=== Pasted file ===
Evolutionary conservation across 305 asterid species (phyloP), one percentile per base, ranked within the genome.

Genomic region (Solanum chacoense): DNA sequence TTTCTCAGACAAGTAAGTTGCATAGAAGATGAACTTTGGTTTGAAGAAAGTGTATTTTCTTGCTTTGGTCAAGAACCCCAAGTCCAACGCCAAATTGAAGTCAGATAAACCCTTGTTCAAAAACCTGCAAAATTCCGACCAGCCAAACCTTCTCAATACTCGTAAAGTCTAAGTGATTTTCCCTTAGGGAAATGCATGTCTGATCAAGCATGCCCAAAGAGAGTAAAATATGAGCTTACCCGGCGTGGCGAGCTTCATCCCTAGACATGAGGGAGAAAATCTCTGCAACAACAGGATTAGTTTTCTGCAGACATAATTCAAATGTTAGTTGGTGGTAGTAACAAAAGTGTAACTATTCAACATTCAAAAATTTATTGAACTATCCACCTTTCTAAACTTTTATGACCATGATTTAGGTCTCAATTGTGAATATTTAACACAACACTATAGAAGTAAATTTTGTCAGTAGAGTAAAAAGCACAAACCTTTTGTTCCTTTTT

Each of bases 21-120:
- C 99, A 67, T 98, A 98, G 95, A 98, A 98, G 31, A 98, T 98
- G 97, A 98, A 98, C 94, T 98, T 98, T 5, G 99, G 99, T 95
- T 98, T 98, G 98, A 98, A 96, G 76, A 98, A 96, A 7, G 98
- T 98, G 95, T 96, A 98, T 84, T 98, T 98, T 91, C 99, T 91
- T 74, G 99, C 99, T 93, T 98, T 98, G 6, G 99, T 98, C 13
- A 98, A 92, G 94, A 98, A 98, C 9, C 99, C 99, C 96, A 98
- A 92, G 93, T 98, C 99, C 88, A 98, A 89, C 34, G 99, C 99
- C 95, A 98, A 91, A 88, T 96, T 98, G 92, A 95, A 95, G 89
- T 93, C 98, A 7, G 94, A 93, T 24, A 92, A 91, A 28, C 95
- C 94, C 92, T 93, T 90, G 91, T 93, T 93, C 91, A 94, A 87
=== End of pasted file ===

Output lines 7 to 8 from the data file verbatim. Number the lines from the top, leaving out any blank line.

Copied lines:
- T 98, G 95, T 96, A 98, T 84, T 98, T 98, T 91, C 99, T 91
- T 74, G 99, C 99, T 93, T 98, T 98, G 6, G 99, T 98, C 13